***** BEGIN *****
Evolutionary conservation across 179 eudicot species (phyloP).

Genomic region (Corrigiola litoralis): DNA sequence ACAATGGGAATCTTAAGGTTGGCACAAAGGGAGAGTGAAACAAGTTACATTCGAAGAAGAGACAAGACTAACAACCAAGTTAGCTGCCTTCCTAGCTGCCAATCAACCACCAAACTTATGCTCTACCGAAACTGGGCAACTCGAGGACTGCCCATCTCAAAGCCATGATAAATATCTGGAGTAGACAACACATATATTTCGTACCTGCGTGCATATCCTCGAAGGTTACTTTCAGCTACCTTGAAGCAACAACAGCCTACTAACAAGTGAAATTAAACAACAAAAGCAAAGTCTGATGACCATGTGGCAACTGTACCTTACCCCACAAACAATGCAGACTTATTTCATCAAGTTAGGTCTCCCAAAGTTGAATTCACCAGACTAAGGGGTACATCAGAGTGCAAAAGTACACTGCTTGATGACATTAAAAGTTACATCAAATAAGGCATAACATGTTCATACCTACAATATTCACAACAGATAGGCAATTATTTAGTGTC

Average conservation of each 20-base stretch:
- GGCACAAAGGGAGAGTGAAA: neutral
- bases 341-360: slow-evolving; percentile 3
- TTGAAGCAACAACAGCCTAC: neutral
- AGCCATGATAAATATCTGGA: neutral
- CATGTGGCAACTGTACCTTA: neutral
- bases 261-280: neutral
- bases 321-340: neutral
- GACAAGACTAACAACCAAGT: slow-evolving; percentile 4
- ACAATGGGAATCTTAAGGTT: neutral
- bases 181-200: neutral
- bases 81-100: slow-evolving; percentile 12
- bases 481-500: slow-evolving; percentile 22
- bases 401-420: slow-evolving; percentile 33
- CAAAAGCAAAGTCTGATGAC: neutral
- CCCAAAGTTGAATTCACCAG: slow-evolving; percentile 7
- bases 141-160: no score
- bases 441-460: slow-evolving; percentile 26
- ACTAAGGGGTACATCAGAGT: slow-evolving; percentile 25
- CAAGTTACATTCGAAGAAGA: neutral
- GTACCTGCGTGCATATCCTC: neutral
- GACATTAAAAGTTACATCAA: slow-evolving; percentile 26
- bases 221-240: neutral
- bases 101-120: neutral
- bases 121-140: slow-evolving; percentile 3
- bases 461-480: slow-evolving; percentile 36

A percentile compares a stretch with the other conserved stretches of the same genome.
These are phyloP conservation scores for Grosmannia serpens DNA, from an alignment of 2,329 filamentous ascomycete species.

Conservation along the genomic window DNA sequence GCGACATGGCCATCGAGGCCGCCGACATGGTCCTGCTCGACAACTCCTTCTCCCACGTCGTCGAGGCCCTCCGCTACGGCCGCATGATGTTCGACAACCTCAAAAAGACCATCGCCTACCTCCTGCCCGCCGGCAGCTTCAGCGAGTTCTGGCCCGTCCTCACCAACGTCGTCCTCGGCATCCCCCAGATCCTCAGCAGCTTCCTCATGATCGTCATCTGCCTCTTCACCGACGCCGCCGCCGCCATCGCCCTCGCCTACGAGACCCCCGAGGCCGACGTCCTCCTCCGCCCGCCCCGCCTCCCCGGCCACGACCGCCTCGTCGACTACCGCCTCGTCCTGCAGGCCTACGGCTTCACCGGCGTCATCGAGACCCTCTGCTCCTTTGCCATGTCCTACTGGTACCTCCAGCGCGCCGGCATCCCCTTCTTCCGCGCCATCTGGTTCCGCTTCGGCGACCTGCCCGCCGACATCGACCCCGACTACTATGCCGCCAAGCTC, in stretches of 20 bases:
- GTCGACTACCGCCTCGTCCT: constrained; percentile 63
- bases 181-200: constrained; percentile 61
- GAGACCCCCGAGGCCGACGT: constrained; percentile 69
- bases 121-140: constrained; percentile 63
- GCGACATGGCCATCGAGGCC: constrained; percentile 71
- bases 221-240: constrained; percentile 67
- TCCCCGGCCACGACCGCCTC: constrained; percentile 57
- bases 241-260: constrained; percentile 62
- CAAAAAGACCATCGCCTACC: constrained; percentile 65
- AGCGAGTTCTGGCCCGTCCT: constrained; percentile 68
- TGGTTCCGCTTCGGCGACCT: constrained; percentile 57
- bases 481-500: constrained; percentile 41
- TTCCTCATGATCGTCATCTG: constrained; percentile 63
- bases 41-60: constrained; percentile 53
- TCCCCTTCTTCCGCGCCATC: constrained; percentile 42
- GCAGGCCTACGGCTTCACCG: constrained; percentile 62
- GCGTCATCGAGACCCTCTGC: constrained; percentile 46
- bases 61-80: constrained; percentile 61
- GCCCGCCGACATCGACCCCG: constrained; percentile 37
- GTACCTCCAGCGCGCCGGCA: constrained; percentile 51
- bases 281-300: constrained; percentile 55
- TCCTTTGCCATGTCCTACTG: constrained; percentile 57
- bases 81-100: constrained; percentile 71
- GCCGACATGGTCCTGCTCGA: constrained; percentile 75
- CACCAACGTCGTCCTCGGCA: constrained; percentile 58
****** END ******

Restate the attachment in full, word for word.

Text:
Evolutionary conservation across 179 eudicot species (phyloP).

Genomic region (Corrigiola litoralis): DNA sequence ACAATGGGAATCTTAAGGTTGGCACAAAGGGAGAGTGAAACAAGTTACATTCGAAGAAGAGACAAGACTAACAACCAAGTTAGCTGCCTTCCTAGCTGCCAATCAACCACCAAACTTATGCTCTACCGAAACTGGGCAACTCGAGGACTGCCCATCTCAAAGCCATGATAAATATCTGGAGTAGACAACACATATATTTCGTACCTGCGTGCATATCCTCGAAGGTTACTTTCAGCTACCTTGAAGCAACAACAGCCTACTAACAAGTGAAATTAAACAACAAAAGCAAAGTCTGATGACCATGTGGCAACTGTACCTTACCCCACAAACAATGCAGACTTATTTCATCAAGTTAGGTCTCCCAAAGTTGAATTCACCAGACTAAGGGGTACATCAGAGTGCAAAAGTACACTGCTTGATGACATTAAAAGTTACATCAAATAAGGCATAACATGTTCATACCTACAATATTCACAACAGATAGGCAATTATTTAGTGTC

Average conservation of each 20-base stretch:
- GGCACAAAGGGAGAGTGAAA: neutral
- bases 341-360: slow-evolving; percentile 3
- TTGAAGCAACAACAGCCTAC: neutral
- AGCCATGATAAATATCTGGA: neutral
- CATGTGGCAACTGTACCTTA: neutral
- bases 261-280: neutral
- bases 321-340: neutral
- GACAAGACTAACAACCAAGT: slow-evolving; percentile 4
- ACAATGGGAATCTTAAGGTT: neutral
- bases 181-200: neutral
- bases 81-100: slow-evolving; percentile 12
- bases 481-500: slow-evolving; percentile 22
- bases 401-420: slow-evolving; percentile 33
- CAAAAGCAAAGTCTGATGAC: neutral
- CCCAAAGTTGAATTCACCAG: slow-evolving; percentile 7
- bases 141-160: no score
- bases 441-460: slow-evolving; percentile 26
- ACTAAGGGGTACATCAGAGT: slow-evolving; percentile 25
- CAAGTTACATTCGAAGAAGA: neutral
- GTACCTGCGTGCATATCCTC: neutral
- GACATTAAAAGTTACATCAA: slow-evolving; percentile 26
- bases 221-240: neutral
- bases 101-120: neutral
- bases 121-140: slow-evolving; percentile 3
- bases 461-480: slow-evolving; percentile 36

A percentile compares a stretch with the other conserved stretches of the same genome.
These are phyloP conservation scores for Grosmannia serpens DNA, from an alignment of 2,329 filamentous ascomycete species.

Conservation along the genomic window DNA sequence GCGACATGGCCATCGAGGCCGCCGACATGGTCCTGCTCGACAACTCCTTCTCCCACGTCGTCGAGGCCCTCCGCTACGGCCGCATGATGTTCGACAACCTCAAAAAGACCATCGCCTACCTCCTGCCCGCCGGCAGCTTCAGCGAGTTCTGGCCCGTCCTCACCAACGTCGTCCTCGGCATCCCCCAGATCCTCAGCAGCTTCCTCATGATCGTCATCTGCCTCTTCACCGACGCCGCCGCCGCCATCGCCCTCGCCTACGAGACCCCCGAGGCCGACGTCCTCCTCCGCCCGCCCCGCCTCCCCGGCCACGACCGCCTCGTCGACTACCGCCTCGTCCTGCAGGCCTACGGCTTCACCGGCGTCATCGAGACCCTCTGCTCCTTTGCCATGTCCTACTGGTACCTCCAGCGCGCCGGCATCCCCTTCTTCCGCGCCATCTGGTTCCGCTTCGGCGACCTGCCCGCCGACATCGACCCCGACTACTATGCCGCCAAGCTC, in stretches of 20 bases:
- GTCGACTACCGCCTCGTCCT: constrained; percentile 63
- bases 181-200: constrained; percentile 61
- GAGACCCCCGAGGCCGACGT: constrained; percentile 69
- bases 121-140: constrained; percentile 63
- GCGACATGGCCATCGAGGCC: constrained; percentile 71
- bases 221-240: constrained; percentile 67
- TCCCCGGCCACGACCGCCTC: constrained; percentile 57
- bases 241-260: constrained; percentile 62
- CAAAAAGACCATCGCCTACC: constrained; percentile 65
- AGCGAGTTCTGGCCCGTCCT: constrained; percentile 68
- TGGTTCCGCTTCGGCGACCT: constrained; percentile 57
- bases 481-500: constrained; percentile 41
- TTCCTCATGATCGTCATCTG: constrained; percentile 63
- bases 41-60: constrained; percentile 53
- TCCCCTTCTTCCGCGCCATC: constrained; percentile 42
- GCAGGCCTACGGCTTCACCG: constrained; percentile 62
- GCGTCATCGAGACCCTCTGC: constrained; percentile 46
- bases 61-80: constrained; percentile 61
- GCCCGCCGACATCGACCCCG: constrained; percentile 37
- GTACCTCCAGCGCGCCGGCA: constrained; percentile 51
- bases 281-300: constrained; percentile 55
- TCCTTTGCCATGTCCTACTG: constrained; percentile 57
- bases 81-100: constrained; percentile 71
- GCCGACATGGTCCTGCTCGA: constrained; percentile 75
- CACCAACGTCGTCCTCGGCA: constrained; percentile 58